One of the hardest things that I have ever done was to leave my family practice of 21 years and my patients to enter the world of national politics. I practiced pretty much full-time, right up to winning my primary.
However, I left with a commitment to make a difference in the health care and health status of communities like mine which have long suffered from the impact of health inequities. It has been my main focus since coming to Washington.
In a country of plenty such as ours -- one founded on principles of equality and justice -- that African-Americans and Native Americans in particular, but all people of color in general, suffer disproportionately from disease and die in excess numbers prematurely from preventable causes is inexcusable and unacceptable.
Ridding our country of these tragic inequities is an important priority of the Congressional Black Caucus and I have been privileged and honored to work with these committed and hard-working men and women to lead this effort.
Over the hundreds of years of these inequities, the focus on the diseases themselves has not resulted in much improvement in the health of people of color.
One of the reasons is that the blame has been almost entirely placed on the individual, with none placed on the system -- one of institutionalized racism and inherent inequities.
It is clear that to close the gaps in health, the entire social, economic and ambient environment in which many of us live must be the target of our efforts.
Just as an example: the maternal mortality rate for African-American women is nearly three times higher than for White women; the infant mortality rate for Native Americans and African-Americans is more than one and a half times greater, and more than two and a half times greater, respectively, than for Whites; African-Americans have higher mortality rates from most cancers than any other racial and ethnic group; the AIDS diagnosis rate is nearly ten times higher among African-American and three times higher among Latino adult and adolescents than Whites adult and adolescents; African-American men were 1.3 times and 1.4 times, respectively, more likely to have new cases of lung and prostate cancer, as compared to White men and American Indian and Alaska Natives are almost twice as likely as Whites to develop a case of Hepatitis C, Asian Americans are 2.5 times more likely than Whites to contract Hepatitis A, and African-Americans are 60 percent more likely than Whites to die from viral hepatitis. These disparities -- which have persisted in this nation for decades -- are largely responsible for the United States' poor health standings globally. Regardless of one's opinion on health inequities, these are conditions that everyone should want to change.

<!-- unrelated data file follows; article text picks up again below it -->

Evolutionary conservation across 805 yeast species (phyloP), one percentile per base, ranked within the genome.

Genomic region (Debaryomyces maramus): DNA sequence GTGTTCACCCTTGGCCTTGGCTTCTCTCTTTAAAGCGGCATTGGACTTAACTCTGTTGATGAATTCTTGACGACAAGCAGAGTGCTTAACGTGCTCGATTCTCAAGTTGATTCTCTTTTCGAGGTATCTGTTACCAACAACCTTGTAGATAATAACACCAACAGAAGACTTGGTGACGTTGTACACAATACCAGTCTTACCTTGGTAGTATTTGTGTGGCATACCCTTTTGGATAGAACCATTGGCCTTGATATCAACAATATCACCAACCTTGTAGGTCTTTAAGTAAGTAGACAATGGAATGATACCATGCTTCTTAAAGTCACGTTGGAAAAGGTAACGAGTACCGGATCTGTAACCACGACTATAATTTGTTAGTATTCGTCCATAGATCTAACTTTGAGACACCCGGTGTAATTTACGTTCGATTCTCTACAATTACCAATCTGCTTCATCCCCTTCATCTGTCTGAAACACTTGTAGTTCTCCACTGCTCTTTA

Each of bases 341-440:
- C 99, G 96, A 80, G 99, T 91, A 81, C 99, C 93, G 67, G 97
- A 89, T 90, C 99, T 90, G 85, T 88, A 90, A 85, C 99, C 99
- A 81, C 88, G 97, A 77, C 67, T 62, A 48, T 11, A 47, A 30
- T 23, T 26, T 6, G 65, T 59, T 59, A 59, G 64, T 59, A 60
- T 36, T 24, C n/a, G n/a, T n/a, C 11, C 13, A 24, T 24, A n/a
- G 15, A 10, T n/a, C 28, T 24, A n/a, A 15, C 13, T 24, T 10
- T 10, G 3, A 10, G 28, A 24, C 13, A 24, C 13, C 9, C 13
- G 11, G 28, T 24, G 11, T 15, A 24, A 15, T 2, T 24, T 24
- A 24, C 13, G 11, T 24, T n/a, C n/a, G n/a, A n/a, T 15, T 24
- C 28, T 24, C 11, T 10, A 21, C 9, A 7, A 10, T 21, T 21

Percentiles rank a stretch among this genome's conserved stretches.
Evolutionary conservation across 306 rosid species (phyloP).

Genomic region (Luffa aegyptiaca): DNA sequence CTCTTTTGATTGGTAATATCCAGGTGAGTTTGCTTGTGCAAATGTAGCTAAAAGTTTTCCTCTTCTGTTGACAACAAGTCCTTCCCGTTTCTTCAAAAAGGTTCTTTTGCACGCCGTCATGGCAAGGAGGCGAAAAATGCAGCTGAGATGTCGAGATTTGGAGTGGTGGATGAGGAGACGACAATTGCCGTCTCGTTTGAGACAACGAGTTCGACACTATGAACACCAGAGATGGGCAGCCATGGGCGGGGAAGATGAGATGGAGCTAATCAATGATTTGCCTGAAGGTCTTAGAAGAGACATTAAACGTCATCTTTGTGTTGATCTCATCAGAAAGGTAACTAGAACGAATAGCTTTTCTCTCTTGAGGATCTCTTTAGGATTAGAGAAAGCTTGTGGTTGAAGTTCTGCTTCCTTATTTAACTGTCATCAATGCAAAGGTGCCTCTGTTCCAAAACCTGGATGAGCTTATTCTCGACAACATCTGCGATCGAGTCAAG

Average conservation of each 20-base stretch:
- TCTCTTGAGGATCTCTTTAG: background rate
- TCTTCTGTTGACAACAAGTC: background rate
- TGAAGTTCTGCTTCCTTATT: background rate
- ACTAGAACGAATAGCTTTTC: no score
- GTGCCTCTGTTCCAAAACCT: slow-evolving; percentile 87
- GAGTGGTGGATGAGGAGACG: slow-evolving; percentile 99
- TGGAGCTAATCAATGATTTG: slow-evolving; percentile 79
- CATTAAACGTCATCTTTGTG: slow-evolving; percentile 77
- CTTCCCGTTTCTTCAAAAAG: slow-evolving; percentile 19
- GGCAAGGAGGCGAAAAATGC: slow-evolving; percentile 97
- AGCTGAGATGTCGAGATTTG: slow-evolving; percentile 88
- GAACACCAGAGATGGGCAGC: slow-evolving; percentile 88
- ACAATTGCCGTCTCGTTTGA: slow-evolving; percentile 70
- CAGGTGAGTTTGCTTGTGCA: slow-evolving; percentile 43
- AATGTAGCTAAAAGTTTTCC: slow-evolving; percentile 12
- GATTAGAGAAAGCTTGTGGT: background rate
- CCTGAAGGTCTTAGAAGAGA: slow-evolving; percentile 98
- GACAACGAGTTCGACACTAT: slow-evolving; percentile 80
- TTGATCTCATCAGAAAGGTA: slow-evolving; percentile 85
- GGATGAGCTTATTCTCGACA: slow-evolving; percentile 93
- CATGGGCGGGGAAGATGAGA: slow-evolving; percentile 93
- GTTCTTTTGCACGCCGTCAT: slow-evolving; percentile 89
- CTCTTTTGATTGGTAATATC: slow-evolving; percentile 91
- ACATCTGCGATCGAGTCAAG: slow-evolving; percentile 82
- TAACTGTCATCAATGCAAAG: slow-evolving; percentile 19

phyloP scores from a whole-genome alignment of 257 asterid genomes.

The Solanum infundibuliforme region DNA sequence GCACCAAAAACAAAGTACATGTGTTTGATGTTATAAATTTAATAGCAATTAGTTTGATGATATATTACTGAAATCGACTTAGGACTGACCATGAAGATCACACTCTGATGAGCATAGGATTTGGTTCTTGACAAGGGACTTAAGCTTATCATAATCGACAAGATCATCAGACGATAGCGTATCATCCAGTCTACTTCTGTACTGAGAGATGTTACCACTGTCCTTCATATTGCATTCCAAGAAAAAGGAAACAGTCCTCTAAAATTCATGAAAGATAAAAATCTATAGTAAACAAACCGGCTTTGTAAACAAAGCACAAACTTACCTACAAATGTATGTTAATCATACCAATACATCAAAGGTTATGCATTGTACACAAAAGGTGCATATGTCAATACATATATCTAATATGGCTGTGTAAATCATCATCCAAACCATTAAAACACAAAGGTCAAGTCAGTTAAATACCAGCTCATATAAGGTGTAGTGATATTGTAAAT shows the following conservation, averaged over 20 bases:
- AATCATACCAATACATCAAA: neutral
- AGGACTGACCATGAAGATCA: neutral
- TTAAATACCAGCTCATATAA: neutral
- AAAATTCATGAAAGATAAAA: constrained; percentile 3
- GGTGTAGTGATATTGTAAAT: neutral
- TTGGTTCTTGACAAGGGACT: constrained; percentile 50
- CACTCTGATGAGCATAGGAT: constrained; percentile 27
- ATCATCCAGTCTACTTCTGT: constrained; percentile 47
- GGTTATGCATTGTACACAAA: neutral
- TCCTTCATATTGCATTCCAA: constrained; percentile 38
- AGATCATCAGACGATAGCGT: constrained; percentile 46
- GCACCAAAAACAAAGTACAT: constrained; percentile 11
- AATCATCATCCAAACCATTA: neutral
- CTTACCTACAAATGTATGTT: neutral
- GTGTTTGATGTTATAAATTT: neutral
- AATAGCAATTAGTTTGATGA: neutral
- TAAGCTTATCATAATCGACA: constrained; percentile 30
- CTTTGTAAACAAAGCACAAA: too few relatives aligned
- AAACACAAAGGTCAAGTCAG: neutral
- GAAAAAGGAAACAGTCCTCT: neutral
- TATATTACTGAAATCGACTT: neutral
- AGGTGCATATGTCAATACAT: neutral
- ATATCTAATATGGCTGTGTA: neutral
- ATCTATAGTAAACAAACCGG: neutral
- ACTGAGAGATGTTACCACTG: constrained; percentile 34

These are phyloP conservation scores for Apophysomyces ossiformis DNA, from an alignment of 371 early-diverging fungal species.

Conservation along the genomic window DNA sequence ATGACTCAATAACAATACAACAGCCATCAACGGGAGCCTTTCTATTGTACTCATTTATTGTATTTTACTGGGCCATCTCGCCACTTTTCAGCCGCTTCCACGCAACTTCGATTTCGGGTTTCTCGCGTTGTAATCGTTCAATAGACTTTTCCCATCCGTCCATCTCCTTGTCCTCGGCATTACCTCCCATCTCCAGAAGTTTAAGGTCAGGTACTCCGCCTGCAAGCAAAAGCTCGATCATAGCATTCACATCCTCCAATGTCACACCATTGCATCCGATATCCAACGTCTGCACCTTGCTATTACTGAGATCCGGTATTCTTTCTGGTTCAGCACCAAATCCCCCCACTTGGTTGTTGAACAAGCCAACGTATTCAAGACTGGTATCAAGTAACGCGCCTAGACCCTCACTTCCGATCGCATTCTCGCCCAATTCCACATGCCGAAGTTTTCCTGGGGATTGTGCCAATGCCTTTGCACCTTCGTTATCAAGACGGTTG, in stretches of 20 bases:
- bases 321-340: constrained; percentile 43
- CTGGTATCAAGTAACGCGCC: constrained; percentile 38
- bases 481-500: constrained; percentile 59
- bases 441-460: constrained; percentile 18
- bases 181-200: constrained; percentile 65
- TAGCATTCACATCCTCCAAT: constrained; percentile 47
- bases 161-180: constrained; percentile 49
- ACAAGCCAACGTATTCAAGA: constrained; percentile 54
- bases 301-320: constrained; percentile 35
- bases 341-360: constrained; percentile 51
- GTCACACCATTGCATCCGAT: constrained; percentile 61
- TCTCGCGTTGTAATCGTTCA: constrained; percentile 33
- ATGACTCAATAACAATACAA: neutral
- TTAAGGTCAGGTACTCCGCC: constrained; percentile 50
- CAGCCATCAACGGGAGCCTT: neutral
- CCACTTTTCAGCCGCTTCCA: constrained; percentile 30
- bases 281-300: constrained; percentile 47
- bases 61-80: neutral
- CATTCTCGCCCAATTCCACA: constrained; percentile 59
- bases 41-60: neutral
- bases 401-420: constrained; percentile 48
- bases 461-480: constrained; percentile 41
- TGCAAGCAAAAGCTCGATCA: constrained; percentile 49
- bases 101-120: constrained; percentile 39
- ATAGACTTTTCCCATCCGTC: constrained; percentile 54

In addition to the health impact of health disparities, there also is a cost to everyone from the existence of these and other disparities. In fact, a study launched by the Joint Center for Political and Economic Studies found that the three-year estimate of the direct and indirect medical costs of health disparities was $1.24 trillion.
Through the concerted efforts of the Congressional Tri-caucus, many provisions -- beyond expanding access to health insurance -- were included in PPACA to address health equity. As we continue to work to protect them, we are preparing to continue our efforts with a bicameral health equity bill in the 112th Congress.
As Dr. Martin Luther King, Jr. famously once said, "of all the forms of inequality, injustice in health care is the most shocking and inhumane." It is time to end this inhumanity to our brothers and sisters of color, as well as to those who live in rural areas and our territories, and the LGBT community now!